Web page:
In the Midst of Absent Ballots for Ohio’s Absentee Voters, Obies Continue GOTV Initiatives


Courtesy of Angelo Merendino and the New York Times

Midwest Direct misprinted hundreds of absentee ballots, causing delays for many Oberlin students.

Many voters who expected to receive their absentee ballots last week are experiencing delays or received faulty ballots. This issue has affected nearly 800 College students, according to Associate Professor and Chair of Geology Zeb Page. 

The delays stem from a third-party company called Midwest Direct that Lorain County Board of Elections and other BOEs in Ohio and Pennsylvania contracted to print and ship absentee ballots. The BOEs contracted the third-party company because an unprecedented two million Ohioans requested absentee ballots for the 2020 general election — including 773 Oberlin College students across 30 U.S. states and multiple countries.

Upon receiving ballots, both Pennsylvania and Ohio voters found their ballots had incorrect information. Ohio Secretary of State Frank LaRose is asking counties to develop contingency plans — such as in-house printing operations — in the event that Midwest Direct is unable to fulfill this year’s staggering volume of requests.

Although the company has now correctly printed and sent all absentee ballots as of Oct. 16, many ballots were delayed and some voters have yet to receive a correct ballot.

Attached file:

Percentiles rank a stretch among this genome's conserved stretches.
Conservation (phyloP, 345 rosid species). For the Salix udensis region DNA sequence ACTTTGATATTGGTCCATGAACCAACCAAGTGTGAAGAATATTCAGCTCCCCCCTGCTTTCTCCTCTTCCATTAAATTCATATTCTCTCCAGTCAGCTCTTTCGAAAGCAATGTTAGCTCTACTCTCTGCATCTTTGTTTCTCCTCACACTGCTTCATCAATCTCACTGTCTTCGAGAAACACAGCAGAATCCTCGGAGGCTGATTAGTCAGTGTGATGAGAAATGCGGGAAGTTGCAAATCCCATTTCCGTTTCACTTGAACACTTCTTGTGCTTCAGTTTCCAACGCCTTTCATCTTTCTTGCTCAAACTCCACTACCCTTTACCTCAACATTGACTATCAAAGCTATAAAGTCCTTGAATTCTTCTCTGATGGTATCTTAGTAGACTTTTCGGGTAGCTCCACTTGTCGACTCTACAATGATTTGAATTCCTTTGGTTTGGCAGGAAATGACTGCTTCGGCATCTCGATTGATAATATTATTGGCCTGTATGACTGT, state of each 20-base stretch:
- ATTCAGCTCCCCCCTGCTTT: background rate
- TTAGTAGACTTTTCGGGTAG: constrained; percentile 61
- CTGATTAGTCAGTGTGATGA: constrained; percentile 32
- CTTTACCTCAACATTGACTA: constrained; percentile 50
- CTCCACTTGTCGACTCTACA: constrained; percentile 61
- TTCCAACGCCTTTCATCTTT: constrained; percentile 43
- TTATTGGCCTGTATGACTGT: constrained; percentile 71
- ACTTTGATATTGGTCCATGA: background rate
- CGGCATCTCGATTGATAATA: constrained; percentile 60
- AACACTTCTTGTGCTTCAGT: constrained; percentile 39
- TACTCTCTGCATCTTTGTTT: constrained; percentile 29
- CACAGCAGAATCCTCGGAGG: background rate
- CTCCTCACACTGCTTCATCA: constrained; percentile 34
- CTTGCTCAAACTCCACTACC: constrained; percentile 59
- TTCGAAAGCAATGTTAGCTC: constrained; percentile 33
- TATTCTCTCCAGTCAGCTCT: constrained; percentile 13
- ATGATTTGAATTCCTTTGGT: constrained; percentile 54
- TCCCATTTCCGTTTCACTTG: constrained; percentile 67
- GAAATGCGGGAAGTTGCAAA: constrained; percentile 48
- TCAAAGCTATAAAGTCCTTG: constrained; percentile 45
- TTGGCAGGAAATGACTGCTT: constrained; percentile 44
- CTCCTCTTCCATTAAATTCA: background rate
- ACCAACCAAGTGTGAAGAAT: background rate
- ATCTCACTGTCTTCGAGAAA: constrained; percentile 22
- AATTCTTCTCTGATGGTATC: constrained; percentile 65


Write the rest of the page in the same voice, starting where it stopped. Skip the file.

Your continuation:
Speculations of ballot tampering have abounded, especially after a Trump campaign flag was spotted on the mast outside the distributor’s headquarters. Midwest Direct strongly refutes the malintent allegations

“For the 10 years we’ve been producing ballots, Midwest has never held or prioritized ballot printing for any reason,” CEO Richard T. Gebbie said in a press release Tuesday. “Any suggestion that our personal political beliefs prompted us to slow down ballot production and distribution is absolutely false.”

Gebbie defended his decision to fly the Trump flag, claiming that he and his brother, co-owner James Gebbie, have the freedom to support any political candidate. The flag has since been taken down, but many people remain skeptical that Gebbies’ political affiliation has not impacted their business.